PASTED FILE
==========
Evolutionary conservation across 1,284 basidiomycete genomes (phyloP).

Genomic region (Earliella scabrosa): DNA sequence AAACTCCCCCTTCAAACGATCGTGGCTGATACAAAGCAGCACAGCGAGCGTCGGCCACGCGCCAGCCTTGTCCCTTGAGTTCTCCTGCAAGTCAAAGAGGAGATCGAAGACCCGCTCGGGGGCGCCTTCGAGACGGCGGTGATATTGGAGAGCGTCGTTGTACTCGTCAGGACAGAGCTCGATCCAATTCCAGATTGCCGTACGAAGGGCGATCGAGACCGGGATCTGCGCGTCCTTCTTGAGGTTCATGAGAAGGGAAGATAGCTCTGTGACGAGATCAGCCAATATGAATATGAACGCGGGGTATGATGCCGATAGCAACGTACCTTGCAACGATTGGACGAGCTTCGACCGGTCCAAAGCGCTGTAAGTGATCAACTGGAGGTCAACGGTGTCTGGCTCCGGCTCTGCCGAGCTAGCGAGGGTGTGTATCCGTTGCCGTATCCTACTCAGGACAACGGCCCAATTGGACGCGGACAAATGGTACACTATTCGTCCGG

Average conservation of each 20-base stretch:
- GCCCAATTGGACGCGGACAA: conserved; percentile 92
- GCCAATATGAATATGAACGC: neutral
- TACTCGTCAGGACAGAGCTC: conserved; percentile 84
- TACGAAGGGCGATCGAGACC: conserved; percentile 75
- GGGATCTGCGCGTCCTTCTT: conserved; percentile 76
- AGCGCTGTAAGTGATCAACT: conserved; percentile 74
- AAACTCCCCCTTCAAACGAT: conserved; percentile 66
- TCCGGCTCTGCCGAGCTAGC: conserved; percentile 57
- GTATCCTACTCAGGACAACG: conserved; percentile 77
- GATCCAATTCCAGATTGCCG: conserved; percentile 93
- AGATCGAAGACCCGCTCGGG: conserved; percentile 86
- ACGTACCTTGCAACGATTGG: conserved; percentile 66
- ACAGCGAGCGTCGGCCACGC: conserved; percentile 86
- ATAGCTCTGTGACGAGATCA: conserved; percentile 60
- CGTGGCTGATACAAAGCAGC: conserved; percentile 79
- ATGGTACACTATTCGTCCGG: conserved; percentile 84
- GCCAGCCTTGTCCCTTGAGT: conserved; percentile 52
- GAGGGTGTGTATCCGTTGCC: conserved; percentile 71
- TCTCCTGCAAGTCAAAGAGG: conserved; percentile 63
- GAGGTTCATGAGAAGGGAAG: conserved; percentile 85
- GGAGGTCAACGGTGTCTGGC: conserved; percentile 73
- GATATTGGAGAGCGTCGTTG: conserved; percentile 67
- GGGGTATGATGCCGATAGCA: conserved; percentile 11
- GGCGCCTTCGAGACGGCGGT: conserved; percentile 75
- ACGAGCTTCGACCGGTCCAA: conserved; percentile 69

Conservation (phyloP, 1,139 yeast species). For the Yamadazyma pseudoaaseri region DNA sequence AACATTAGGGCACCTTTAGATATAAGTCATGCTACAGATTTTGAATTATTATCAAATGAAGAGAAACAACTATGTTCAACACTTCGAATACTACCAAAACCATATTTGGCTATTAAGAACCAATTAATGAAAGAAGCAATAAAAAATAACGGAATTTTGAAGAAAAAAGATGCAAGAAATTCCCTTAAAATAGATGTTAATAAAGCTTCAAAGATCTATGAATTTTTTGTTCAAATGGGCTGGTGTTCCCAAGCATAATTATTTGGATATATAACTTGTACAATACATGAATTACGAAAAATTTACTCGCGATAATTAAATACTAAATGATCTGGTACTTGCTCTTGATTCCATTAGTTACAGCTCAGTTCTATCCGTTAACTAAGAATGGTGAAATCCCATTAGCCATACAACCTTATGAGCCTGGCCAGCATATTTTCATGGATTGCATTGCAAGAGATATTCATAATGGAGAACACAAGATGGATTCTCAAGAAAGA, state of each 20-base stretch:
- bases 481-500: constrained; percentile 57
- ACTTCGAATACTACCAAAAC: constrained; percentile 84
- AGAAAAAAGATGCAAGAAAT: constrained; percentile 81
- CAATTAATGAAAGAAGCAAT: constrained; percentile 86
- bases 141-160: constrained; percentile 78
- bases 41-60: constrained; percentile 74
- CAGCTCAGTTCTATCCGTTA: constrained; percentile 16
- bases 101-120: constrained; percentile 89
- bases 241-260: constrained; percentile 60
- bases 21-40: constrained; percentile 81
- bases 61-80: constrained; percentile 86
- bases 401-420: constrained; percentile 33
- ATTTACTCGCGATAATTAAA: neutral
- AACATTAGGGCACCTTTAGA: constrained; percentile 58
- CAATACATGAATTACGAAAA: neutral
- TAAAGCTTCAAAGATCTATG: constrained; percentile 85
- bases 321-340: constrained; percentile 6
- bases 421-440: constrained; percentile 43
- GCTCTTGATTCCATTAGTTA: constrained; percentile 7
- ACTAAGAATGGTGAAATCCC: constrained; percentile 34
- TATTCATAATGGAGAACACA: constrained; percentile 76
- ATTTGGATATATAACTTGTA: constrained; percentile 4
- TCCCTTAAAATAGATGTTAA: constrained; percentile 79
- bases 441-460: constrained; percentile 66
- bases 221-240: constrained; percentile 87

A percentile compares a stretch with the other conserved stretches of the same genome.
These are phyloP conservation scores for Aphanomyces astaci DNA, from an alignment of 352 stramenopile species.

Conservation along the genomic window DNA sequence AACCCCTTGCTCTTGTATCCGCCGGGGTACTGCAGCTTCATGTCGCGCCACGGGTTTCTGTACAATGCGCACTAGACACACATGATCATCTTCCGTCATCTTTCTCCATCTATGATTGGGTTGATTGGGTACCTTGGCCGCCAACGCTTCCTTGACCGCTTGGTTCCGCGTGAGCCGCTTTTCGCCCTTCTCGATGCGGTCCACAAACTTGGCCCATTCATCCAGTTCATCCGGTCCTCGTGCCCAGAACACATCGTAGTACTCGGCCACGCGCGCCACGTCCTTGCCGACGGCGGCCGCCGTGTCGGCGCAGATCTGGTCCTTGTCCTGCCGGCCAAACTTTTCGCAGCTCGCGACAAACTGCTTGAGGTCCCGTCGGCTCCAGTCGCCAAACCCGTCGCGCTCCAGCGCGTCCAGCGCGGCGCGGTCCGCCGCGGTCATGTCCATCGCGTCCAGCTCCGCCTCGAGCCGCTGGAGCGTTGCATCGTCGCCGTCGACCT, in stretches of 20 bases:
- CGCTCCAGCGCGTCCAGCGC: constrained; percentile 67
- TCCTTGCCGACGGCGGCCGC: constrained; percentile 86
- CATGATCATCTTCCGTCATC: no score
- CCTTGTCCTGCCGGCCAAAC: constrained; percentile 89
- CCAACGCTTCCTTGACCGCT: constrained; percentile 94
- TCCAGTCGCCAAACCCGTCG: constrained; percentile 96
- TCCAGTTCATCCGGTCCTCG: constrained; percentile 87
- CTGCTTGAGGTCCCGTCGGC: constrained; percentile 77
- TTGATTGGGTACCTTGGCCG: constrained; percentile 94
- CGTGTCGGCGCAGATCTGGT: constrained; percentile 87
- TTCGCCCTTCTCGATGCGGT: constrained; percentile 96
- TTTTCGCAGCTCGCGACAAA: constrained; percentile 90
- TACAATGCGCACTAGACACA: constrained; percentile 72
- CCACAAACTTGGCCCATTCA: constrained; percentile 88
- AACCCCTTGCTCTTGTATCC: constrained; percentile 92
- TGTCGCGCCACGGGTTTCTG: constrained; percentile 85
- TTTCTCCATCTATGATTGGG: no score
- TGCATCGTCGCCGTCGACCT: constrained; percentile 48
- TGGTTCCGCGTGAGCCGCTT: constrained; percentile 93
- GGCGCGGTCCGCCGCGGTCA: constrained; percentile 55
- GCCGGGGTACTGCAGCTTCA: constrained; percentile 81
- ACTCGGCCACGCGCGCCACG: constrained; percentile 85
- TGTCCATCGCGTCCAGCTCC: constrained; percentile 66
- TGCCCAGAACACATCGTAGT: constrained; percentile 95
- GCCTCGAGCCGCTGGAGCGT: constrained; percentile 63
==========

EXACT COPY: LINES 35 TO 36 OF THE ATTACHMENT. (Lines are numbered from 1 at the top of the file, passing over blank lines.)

- bases 41-60: constrained; percentile 74
- CAGCTCAGTTCTATCCGTTA: constrained; percentile 16